Malema silent on EFF threat to quit coalition
We have to respect our internal processes
EFF LEADER Julius Malema uncharacteristically went to ground yesterday regarding the DA’s controversial decision to keep its former leader Helen Zille as Western Cape premier.
Malema had last week threatened to pull out of the coalition governments in the Gauteng metros, but was noncommittal when contacted for comment yesterday.
Zille’s defiant behaviour on defending her colonialism tweets had damaged the opposition party and threatened its growth, its prospects in the 2019 elections and its coalition governments.
Yesterday, the DA’s top brass announced a compromise deal between Zille and party leader Mmusi Maimane, which saw the disciplinary charges against her being dropped.
The prospect of Zille being removed has divided the party, with the Western Cape likely to have been a launch pad of a palace revolt against Maimane had she been booted out.
Maimane’s supporters were angry that Zille was undermining him.
Zille confirmed yesterday that she had been approached to form a new political formation if she was going to be fired.
The ceasefire deal has emboldened her supporters in the Western Cape and put the EFF in a tight corner.
Malema has threatened to pull out the EFF’s support for the DA in the Joburg and Tshwane metros if the party did not oust Zille as premier. The fiery leader said the DA was acting like the ANC in that it defended an individual over the country.
“They must be warned. You will remain with the Western Cape, with Johannesburg and Tshwane gone… We are (almost there with regard) to withdrawing our votes in those municipalities if you don’t suspend Helen Zille as premier,” Malema said at a media briefing.
But yesterday, Malema referred all questions to the party’s spokesperson, Mbuyiseni Ndlozi.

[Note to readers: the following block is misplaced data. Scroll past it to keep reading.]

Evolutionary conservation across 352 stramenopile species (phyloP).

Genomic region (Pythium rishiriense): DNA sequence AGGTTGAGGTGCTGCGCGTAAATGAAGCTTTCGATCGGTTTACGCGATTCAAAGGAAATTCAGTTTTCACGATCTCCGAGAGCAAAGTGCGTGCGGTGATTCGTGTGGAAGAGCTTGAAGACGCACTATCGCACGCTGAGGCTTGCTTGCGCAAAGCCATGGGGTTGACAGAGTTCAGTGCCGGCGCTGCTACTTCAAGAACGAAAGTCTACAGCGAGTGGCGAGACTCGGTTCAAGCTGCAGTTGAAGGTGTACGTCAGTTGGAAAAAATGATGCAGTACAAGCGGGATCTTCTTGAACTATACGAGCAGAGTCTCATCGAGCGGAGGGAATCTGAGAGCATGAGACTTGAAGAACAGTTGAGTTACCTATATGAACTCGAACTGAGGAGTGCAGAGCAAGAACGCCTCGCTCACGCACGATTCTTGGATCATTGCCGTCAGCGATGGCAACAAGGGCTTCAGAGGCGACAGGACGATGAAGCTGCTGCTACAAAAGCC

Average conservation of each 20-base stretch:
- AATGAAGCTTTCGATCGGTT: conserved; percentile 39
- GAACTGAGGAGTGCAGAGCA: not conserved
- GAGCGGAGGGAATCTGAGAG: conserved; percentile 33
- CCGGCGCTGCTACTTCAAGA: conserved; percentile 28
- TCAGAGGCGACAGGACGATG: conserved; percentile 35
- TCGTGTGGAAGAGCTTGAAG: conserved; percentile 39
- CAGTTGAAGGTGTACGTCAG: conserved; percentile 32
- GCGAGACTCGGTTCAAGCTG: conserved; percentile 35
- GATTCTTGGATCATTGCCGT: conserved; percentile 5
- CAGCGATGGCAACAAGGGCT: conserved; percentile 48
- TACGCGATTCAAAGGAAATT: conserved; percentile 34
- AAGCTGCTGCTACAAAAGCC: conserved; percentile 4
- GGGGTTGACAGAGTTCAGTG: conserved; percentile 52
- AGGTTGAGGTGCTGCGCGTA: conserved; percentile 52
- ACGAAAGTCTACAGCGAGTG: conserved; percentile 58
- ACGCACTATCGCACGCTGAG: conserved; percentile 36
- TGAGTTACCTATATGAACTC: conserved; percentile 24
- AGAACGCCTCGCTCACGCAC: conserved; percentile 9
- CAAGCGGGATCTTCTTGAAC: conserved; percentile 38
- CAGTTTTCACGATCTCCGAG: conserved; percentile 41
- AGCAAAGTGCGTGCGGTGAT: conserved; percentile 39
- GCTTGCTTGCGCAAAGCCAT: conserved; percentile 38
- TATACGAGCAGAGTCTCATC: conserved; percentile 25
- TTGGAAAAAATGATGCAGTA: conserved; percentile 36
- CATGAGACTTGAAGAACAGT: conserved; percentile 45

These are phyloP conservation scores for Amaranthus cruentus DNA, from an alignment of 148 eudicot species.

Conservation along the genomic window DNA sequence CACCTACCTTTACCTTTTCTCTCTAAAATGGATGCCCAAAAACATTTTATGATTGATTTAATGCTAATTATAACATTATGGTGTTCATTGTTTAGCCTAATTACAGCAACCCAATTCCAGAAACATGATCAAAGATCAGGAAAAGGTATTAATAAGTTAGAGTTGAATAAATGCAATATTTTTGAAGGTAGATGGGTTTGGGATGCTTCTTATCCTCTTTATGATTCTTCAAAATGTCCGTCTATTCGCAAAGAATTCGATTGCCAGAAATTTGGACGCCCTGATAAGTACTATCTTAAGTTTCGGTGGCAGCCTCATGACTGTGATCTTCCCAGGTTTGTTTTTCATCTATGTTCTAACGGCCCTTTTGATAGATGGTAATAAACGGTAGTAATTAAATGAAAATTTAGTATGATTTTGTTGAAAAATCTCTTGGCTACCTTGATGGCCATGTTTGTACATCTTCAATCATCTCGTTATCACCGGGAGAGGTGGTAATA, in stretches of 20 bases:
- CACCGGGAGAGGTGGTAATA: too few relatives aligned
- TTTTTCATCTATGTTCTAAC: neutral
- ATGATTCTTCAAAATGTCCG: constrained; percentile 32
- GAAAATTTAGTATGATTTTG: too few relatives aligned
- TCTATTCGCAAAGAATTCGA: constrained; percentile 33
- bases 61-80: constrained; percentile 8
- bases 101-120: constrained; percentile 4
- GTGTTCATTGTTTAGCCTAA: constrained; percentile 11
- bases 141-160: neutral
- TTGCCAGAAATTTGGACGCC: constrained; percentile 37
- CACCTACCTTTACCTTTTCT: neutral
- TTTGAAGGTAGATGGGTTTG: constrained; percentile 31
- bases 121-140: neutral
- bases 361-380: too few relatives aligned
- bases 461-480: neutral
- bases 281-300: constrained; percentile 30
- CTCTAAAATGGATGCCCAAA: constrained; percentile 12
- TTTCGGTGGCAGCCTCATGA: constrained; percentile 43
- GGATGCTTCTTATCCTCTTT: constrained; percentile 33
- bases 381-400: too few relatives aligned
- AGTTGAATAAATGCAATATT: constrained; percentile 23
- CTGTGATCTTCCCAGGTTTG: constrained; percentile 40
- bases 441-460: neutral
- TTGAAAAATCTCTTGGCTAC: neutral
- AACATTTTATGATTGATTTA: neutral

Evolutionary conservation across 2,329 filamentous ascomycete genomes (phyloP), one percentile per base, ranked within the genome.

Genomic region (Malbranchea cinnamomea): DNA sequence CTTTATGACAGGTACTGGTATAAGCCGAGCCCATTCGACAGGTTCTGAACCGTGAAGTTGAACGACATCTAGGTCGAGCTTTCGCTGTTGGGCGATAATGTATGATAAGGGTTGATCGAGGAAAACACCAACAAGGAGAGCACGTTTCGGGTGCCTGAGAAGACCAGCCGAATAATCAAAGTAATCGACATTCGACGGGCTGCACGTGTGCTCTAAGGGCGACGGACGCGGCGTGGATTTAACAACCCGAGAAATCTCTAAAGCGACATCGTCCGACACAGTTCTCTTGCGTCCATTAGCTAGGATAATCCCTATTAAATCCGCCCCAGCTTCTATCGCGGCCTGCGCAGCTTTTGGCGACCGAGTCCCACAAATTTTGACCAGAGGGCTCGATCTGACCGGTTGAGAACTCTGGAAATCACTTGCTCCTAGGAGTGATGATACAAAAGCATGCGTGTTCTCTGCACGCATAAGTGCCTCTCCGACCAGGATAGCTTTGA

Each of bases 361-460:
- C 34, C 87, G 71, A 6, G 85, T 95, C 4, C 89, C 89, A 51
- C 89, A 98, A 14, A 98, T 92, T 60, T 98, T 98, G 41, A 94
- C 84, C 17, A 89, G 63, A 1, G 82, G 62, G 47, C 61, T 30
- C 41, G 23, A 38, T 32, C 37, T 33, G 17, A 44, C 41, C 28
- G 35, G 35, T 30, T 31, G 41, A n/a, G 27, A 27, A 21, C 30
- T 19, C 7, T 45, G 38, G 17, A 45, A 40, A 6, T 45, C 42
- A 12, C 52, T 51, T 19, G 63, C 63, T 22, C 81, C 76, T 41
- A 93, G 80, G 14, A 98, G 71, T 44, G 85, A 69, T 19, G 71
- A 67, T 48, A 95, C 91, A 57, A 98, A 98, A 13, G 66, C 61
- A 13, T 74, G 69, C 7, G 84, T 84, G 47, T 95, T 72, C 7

Ndlozi did not repeat the threats by Malema to dump the DA in the metros. “It is important to put on record that the EFF is not in any alliance or coalition with the DA; we have no relationship with them, none whatsoever.
“We do not owe them anything, in the same way we do not owe anything to the ANC gangsters,” he said. “Our faith lies in a future without both in government, which can happen in 2019,” he added.
The United Democratic Movement, which is in coalition with the DA in Nelson Mandela Bay, meanwhile, said the decision to retain Zille was an internal party matter and did not affect their relationship in the municipality.
“This does not affect us, because each party has their own constitution and internal processes,” UDM leader Bantu Holomisa said.
The DA sought to mitigate the damage Zille was causing to the party by getting her to apologise for her tweets while retaining her as premier, a move that has made her backers happy.
DA Western Cape leader Bonginkosi Madikizela, a close Zille ally, said retaining her as premier was the best decision for the party. “It is the best compromise we could have reached. I want to applaud the leader for minimising damage and encouraging unity within the party,” he said.
Madikizela said the people who were unhappy with their decision to keep Zille as the Western Cape leader were not their voters.
“We can’t be dictated to by our opponents on how to build unity within the party. We can’t operate like that. We have to respect our internal processes and can’t allow other parties we are in coalition with to put a gun to our heads.”
Zille had argued in her submission that her removal would undermine the unity of the party. She claimed she was being punished because she is not black, raising a spectre of a racial battle in the DA if she had been fired.
Flanked by Maimane, Zille apologised unreservedly for her tweets, which stated: “For those claiming the legacy of colonialism was ONLY negative, think of our independent judiciary, transport infrastructure, piped water, etc.”
She was removed from her positions in the DA federal executive, federal council and provincial council, but will remain in the party’s caucus in the Western Cape Legislature.
Zille said she was sorry for her remarks and for undermining Maimane.
Maimane said the party was not willing to buckle under pressure from the EFF. “It is important that we know that in this particular project, if we want to change anything in 2019, we have to govern well in the cities where we are in coalition.”
Ebrahim Fakir, director of programmes at the Auwal Socio-Economic Research Institute, said it would have been difficult to remove Zille as premier. “It’s not that simple to remove her as premier. They would have had to convince their members to pass a motion of no confidence in her in the legislature or she would have had to voluntarily leave.”
Zille’s dismissal would have angered some in the party, he said, adding that the EFF “don’t have the power to dislodge them (DA) in the councils, unless they vote with the ANC”.
QUID PRO QUO: Helen Zille and DA leader Mmusi Maimane in consultation at a media briefing held in Rosebank, north of Joburg, yesterday, before their announcement.